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Linguistic style matching and negotiation outcome.

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Linguistic style matching and negotiation outcome. / Taylor, Paul J.; Thomas, Sally.

In: Negotiation and Conflict Management Research, Vol. 1, No. 3, 08.2008, p. 263-281.

Research output: Contribution to Journal/MagazineJournal articlepeer-review

Harvard

Taylor, PJ & Thomas, S 2008, 'Linguistic style matching and negotiation outcome.', Negotiation and Conflict Management Research, vol. 1, no. 3, pp. 263-281. https://doi.org/10.1111/j.1750-4716.2008.00016.x

APA

Taylor, P. J., & Thomas, S. (2008). Linguistic style matching and negotiation outcome. Negotiation and Conflict Management Research, 1(3), 263-281. https://doi.org/10.1111/j.1750-4716.2008.00016.x

Vancouver

Taylor PJ, Thomas S. Linguistic style matching and negotiation outcome. Negotiation and Conflict Management Research. 2008 Aug;1(3):263-281. doi: 10.1111/j.1750-4716.2008.00016.x

Author

Taylor, Paul J. ; Thomas, Sally. / Linguistic style matching and negotiation outcome. In: Negotiation and Conflict Management Research. 2008 ; Vol. 1, No. 3. pp. 263-281.

Bibtex

@article{9aa1be7855d345f7bb5ff8c85ef42567,
title = "Linguistic style matching and negotiation outcome.",
abstract = "This research examined the relationship between Linguistic Style Matching—the degree to which negotiators coordinate their word use—and negotiation outcome. Nine hostage negotiations were divided into 6 time stages and the dialogue of police negotiators and hostage takers analyzed across 18 linguistic categories. Correlational analyses showed that successful negotiations were associated with higher aggregate levels of Linguistic Style Matching (LSM) than unsuccessful negotiations. This result was due to dramatic fluctuations of LSM during unsuccessful negotiations, with negotiators unable to maintain the constant levels of rapport and coordination that occurred in successful negotiations. A further analysis of LSM at the local turn-by-turn level revealed complex but organized variations in behavior across outcome. In comparison to unsuccessful negotiations, the dialogue of successful negotiations involved greater coordination of turn taking, reciprocation of positive affect, a focus on the present rather than the past, and a focus on alternatives rather than on competition.",
author = "Taylor, {Paul J.} and Sally Thomas",
note = "This is a pre-print of an article published in Negotiation and Conflict Management Research 1 (3) 2008. (c) Wiley.",
year = "2008",
month = aug,
doi = "10.1111/j.1750-4716.2008.00016.x",
language = "English",
volume = "1",
pages = "263--281",
journal = "Negotiation and Conflict Management Research",
issn = "1750-4708",
publisher = "John Wiley and Sons Inc.",
number = "3",

}

RIS

TY - JOUR

T1 - Linguistic style matching and negotiation outcome.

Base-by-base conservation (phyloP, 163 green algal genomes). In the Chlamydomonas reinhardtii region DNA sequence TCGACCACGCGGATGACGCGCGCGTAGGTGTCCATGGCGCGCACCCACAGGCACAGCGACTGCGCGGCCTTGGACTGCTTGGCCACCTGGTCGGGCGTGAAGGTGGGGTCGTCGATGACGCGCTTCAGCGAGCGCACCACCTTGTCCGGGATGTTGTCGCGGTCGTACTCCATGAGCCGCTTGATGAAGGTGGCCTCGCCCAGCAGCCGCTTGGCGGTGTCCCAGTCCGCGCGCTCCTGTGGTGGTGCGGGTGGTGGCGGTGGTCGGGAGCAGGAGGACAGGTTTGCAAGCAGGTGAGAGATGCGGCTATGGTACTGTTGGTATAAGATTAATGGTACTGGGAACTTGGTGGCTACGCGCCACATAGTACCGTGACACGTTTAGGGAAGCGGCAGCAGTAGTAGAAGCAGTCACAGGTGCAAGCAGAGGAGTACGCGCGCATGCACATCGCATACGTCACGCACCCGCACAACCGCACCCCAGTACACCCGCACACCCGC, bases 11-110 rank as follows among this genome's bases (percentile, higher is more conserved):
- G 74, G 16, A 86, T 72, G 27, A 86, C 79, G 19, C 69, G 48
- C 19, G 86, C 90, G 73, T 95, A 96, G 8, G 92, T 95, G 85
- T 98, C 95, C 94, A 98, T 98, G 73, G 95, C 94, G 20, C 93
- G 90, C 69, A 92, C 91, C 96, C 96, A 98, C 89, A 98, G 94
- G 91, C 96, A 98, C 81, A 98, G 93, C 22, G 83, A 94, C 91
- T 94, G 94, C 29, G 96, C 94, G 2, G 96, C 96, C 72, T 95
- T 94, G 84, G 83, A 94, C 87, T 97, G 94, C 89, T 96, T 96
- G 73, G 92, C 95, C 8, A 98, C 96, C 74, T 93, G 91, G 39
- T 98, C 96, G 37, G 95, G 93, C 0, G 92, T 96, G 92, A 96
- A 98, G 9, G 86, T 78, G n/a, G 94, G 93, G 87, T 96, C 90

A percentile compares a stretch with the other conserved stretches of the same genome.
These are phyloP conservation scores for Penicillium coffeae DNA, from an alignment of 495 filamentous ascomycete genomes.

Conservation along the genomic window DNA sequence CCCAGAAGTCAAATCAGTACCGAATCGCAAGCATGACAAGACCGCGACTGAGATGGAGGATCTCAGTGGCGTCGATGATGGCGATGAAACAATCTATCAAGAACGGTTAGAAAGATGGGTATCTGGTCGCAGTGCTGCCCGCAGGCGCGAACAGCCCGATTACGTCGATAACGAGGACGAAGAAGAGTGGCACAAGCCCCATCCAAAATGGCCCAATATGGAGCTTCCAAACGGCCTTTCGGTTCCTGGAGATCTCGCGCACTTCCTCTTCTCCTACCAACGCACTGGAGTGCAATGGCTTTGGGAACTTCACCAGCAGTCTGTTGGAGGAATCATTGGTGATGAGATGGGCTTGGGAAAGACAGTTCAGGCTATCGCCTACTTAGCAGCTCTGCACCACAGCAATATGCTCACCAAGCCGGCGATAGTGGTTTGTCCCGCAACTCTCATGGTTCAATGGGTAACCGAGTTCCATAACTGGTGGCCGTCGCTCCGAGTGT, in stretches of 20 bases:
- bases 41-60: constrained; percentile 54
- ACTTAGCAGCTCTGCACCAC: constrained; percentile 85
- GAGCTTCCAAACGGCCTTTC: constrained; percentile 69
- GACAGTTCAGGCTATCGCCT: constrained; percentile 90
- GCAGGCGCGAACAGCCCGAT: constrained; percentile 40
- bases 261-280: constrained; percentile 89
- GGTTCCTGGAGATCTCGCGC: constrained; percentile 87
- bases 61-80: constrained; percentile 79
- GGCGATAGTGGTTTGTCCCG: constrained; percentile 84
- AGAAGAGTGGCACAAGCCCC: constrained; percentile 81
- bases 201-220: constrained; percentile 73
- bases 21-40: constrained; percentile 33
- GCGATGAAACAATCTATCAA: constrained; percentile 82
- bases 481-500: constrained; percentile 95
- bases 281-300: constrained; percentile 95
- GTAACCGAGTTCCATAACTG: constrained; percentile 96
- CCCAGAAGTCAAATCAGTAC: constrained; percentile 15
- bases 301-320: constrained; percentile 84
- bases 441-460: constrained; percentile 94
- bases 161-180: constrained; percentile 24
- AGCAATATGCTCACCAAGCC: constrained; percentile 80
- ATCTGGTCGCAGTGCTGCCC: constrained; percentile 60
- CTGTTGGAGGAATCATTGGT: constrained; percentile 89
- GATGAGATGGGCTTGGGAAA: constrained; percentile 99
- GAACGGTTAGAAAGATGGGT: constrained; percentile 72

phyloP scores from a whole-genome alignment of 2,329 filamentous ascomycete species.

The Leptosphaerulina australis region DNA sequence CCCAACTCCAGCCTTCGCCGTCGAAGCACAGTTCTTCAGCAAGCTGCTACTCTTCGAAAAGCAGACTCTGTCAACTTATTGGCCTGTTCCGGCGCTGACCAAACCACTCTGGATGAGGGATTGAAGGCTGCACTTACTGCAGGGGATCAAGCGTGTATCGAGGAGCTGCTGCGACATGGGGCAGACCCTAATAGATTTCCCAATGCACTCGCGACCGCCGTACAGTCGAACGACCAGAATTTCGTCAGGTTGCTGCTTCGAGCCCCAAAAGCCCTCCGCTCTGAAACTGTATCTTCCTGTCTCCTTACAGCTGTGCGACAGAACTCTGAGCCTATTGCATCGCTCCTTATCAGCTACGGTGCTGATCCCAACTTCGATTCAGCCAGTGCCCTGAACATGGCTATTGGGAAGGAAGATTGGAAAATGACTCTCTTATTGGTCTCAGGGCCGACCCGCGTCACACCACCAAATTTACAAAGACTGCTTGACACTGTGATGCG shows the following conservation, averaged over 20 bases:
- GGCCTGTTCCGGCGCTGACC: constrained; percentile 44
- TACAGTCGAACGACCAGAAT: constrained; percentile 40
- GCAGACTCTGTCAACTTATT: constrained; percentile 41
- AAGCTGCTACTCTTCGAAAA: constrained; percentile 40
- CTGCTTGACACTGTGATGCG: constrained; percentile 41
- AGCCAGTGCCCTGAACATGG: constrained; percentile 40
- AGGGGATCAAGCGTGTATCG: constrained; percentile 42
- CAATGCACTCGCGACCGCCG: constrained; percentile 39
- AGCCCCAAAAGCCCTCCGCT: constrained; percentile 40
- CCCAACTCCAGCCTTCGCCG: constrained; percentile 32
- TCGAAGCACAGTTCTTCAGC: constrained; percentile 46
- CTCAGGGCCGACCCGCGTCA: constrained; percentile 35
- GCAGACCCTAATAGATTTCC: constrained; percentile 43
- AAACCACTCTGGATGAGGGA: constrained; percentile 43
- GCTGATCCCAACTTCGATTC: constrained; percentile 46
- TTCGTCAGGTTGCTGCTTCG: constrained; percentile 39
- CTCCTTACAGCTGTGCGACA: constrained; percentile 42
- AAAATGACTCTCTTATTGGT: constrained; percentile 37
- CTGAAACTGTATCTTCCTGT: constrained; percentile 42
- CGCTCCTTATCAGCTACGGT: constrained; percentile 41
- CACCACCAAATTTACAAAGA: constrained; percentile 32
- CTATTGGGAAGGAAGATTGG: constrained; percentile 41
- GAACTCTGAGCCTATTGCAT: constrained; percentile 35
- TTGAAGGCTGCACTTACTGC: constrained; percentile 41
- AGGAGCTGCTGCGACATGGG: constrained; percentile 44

AU - Taylor, Paul J.

AU - Thomas, Sally

N1 - This is a pre-print of an article published in Negotiation and Conflict Management Research 1 (3) 2008. (c) Wiley.

PY - 2008/8

Y1 - 2008/8

N2 - This research examined the relationship between Linguistic Style Matching—the degree to which negotiators coordinate their word use—and negotiation outcome. Nine hostage negotiations were divided into 6 time stages and the dialogue of police negotiators and hostage takers analyzed across 18 linguistic categories. Correlational analyses showed that successful negotiations were associated with higher aggregate levels of Linguistic Style Matching (LSM) than unsuccessful negotiations. This result was due to dramatic fluctuations of LSM during unsuccessful negotiations, with negotiators unable to maintain the constant levels of rapport and coordination that occurred in successful negotiations. A further analysis of LSM at the local turn-by-turn level revealed complex but organized variations in behavior across outcome. In comparison to unsuccessful negotiations, the dialogue of successful negotiations involved greater coordination of turn taking, reciprocation of positive affect, a focus on the present rather than the past, and a focus on alternatives rather than on competition.

AB - This research examined the relationship between Linguistic Style Matching—the degree to which negotiators coordinate their word use—and negotiation outcome. Nine hostage negotiations were divided into 6 time stages and the dialogue of police negotiators and hostage takers analyzed across 18 linguistic categories. Correlational analyses showed that successful negotiations were associated with higher aggregate levels of Linguistic Style Matching (LSM) than unsuccessful negotiations. This result was due to dramatic fluctuations of LSM during unsuccessful negotiations, with negotiators unable to maintain the constant levels of rapport and coordination that occurred in successful negotiations. A further analysis of LSM at the local turn-by-turn level revealed complex but organized variations in behavior across outcome. In comparison to unsuccessful negotiations, the dialogue of successful negotiations involved greater coordination of turn taking, reciprocation of positive affect, a focus on the present rather than the past, and a focus on alternatives rather than on competition.

U2 - 10.1111/j.1750-4716.2008.00016.x

DO - 10.1111/j.1750-4716.2008.00016.x

M3 - Journal article

VL - 1

SP - 263

EP - 281

JO - Negotiation and Conflict Management Research

JF - Negotiation and Conflict Management Research

SN - 1750-4708

IS - 3

ER -